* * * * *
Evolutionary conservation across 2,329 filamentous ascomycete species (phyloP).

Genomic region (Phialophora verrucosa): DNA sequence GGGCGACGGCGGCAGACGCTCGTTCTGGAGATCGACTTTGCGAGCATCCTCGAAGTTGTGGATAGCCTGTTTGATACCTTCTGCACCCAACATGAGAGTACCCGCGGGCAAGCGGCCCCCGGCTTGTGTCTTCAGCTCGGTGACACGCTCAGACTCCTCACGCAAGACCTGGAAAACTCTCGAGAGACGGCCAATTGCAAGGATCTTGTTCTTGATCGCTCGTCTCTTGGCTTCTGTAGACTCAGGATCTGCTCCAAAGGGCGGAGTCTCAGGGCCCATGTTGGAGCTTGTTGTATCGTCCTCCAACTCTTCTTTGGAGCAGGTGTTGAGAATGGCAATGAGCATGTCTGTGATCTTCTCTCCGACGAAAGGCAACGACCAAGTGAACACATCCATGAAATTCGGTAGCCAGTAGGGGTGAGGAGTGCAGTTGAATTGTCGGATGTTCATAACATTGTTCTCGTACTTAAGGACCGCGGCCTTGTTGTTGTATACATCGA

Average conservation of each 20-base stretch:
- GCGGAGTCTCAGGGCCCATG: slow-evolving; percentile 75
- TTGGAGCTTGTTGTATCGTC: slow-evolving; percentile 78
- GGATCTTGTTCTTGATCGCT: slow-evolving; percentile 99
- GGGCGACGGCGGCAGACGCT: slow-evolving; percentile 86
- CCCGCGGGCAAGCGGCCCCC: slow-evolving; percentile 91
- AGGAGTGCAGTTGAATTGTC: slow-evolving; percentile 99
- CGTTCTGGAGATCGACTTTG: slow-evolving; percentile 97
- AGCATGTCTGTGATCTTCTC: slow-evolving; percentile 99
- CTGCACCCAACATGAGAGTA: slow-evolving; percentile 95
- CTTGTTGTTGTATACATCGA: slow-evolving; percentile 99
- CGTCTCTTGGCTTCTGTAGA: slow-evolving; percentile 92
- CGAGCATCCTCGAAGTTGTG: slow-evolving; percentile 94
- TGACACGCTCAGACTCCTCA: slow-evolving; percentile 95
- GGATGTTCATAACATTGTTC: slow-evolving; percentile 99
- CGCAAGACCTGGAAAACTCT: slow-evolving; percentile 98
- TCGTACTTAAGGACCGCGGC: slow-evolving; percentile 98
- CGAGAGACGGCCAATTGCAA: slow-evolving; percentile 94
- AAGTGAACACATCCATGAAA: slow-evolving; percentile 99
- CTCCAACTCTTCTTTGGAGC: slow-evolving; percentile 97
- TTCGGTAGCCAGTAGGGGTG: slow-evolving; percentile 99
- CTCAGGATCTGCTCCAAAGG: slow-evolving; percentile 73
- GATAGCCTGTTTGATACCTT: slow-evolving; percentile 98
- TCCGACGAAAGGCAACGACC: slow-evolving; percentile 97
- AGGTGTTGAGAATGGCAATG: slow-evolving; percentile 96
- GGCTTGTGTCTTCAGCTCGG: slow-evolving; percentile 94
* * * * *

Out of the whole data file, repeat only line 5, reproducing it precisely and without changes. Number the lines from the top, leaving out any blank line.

- TTGGAGCTTGTTGTATCGTC: slow-evolving; percentile 78